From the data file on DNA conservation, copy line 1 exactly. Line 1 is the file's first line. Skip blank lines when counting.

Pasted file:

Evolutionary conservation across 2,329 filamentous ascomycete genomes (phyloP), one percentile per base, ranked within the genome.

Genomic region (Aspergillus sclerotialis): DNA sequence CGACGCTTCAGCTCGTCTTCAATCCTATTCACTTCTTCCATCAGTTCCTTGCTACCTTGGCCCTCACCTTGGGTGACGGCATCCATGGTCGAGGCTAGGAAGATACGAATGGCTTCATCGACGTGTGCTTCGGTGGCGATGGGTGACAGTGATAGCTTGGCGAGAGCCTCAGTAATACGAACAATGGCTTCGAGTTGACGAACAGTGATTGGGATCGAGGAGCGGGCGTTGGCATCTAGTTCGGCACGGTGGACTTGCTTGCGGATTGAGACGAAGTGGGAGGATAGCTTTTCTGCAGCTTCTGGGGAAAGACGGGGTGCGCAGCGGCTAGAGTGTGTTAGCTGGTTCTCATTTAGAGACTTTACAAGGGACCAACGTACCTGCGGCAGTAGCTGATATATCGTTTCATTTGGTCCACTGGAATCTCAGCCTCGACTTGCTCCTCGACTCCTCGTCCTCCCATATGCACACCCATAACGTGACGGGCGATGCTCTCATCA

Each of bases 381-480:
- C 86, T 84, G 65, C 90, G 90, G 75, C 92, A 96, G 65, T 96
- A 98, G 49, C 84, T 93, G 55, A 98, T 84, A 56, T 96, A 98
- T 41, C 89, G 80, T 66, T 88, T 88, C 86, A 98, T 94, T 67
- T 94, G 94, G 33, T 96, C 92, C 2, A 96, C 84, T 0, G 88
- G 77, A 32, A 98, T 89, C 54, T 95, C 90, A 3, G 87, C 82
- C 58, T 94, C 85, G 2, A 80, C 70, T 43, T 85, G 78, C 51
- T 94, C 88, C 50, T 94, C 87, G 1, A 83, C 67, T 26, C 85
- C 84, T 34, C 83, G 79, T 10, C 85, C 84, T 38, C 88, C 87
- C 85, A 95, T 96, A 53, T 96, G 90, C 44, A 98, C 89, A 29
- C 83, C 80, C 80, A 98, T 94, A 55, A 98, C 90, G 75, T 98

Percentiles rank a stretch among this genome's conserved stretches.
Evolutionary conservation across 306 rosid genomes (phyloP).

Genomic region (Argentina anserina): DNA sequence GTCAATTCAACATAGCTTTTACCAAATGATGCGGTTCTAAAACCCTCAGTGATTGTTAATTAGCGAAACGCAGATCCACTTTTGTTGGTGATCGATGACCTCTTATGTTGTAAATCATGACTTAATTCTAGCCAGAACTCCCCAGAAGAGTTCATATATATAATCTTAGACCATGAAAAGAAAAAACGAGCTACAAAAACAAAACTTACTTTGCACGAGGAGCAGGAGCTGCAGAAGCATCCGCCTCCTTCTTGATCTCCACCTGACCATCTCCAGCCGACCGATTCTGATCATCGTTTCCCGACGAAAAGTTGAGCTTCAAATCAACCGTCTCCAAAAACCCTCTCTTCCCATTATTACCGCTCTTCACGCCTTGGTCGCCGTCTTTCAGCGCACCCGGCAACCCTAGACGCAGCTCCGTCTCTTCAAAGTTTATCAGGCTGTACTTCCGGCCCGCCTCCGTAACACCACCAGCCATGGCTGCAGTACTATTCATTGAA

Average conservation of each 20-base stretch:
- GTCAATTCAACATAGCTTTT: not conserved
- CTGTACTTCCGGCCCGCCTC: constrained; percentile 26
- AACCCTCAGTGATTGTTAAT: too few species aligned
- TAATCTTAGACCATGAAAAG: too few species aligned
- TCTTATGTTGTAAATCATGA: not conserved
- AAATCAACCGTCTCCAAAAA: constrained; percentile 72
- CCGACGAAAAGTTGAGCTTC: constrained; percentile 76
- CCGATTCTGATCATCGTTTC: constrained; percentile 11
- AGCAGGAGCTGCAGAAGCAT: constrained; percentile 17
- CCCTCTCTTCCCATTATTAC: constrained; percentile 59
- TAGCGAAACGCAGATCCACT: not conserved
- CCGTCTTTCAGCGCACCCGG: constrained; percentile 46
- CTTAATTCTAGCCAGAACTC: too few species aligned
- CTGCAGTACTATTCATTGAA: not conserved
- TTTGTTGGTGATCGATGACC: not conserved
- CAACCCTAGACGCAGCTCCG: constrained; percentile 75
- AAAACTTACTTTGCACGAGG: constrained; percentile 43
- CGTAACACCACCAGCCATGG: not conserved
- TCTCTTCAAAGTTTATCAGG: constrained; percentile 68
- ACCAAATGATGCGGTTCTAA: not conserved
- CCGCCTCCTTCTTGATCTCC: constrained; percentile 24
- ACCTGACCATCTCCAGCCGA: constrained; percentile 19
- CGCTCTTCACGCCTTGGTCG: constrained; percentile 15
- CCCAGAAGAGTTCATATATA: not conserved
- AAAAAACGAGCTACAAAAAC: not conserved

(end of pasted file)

Evolutionary conservation across 2,329 filamentous ascomycete genomes (phyloP), one percentile per base, ranked within the genome.